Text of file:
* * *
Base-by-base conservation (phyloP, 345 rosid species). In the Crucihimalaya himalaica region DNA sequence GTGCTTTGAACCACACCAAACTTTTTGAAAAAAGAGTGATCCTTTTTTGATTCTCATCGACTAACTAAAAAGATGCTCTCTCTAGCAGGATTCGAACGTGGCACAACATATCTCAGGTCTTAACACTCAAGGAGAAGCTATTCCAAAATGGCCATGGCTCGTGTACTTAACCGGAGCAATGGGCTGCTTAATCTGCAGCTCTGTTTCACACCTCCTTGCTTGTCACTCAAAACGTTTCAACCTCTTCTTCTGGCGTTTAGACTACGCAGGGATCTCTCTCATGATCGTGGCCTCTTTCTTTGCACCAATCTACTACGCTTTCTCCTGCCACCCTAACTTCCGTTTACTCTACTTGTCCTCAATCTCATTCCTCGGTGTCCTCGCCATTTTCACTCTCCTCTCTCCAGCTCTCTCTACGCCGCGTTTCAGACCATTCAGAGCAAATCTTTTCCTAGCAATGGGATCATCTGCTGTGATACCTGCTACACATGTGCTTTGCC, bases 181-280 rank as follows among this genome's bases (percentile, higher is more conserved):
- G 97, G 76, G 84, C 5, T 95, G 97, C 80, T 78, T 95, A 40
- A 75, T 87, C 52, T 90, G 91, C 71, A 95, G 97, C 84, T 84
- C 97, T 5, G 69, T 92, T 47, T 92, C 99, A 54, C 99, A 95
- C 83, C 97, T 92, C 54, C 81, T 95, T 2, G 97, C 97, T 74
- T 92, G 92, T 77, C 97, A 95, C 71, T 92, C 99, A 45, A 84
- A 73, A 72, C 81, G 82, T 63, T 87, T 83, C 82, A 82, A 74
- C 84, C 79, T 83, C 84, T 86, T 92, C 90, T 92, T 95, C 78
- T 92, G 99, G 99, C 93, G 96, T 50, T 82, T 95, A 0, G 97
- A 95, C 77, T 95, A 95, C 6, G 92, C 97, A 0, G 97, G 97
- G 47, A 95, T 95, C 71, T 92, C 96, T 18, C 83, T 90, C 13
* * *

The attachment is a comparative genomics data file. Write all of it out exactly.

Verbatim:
Base-by-base conservation (phyloP, 345 rosid species). In the Crucihimalaya himalaica region DNA sequence GTGCTTTGAACCACACCAAACTTTTTGAAAAAAGAGTGATCCTTTTTTGATTCTCATCGACTAACTAAAAAGATGCTCTCTCTAGCAGGATTCGAACGTGGCACAACATATCTCAGGTCTTAACACTCAAGGAGAAGCTATTCCAAAATGGCCATGGCTCGTGTACTTAACCGGAGCAATGGGCTGCTTAATCTGCAGCTCTGTTTCACACCTCCTTGCTTGTCACTCAAAACGTTTCAACCTCTTCTTCTGGCGTTTAGACTACGCAGGGATCTCTCTCATGATCGTGGCCTCTTTCTTTGCACCAATCTACTACGCTTTCTCCTGCCACCCTAACTTCCGTTTACTCTACTTGTCCTCAATCTCATTCCTCGGTGTCCTCGCCATTTTCACTCTCCTCTCTCCAGCTCTCTCTACGCCGCGTTTCAGACCATTCAGAGCAAATCTTTTCCTAGCAATGGGATCATCTGCTGTGATACCTGCTACACATGTGCTTTGCC, bases 181-280 rank as follows among this genome's bases (percentile, higher is more conserved):
- G 97, G 76, G 84, C 5, T 95, G 97, C 80, T 78, T 95, A 40
- A 75, T 87, C 52, T 90, G 91, C 71, A 95, G 97, C 84, T 84
- C 97, T 5, G 69, T 92, T 47, T 92, C 99, A 54, C 99, A 95
- C 83, C 97, T 92, C 54, C 81, T 95, T 2, G 97, C 97, T 74
- T 92, G 92, T 77, C 97, A 95, C 71, T 92, C 99, A 45, A 84
- A 73, A 72, C 81, G 82, T 63, T 87, T 83, C 82, A 82, A 74
- C 84, C 79, T 83, C 84, T 86, T 92, C 90, T 92, T 95, C 78
- T 92, G 99, G 99, C 93, G 96, T 50, T 82, T 95, A 0, G 97
- A 95, C 77, T 95, A 95, C 6, G 92, C 97, A 0, G 97, G 97
- G 47, A 95, T 95, C 71, T 92, C 96, T 18, C 83, T 90, C 13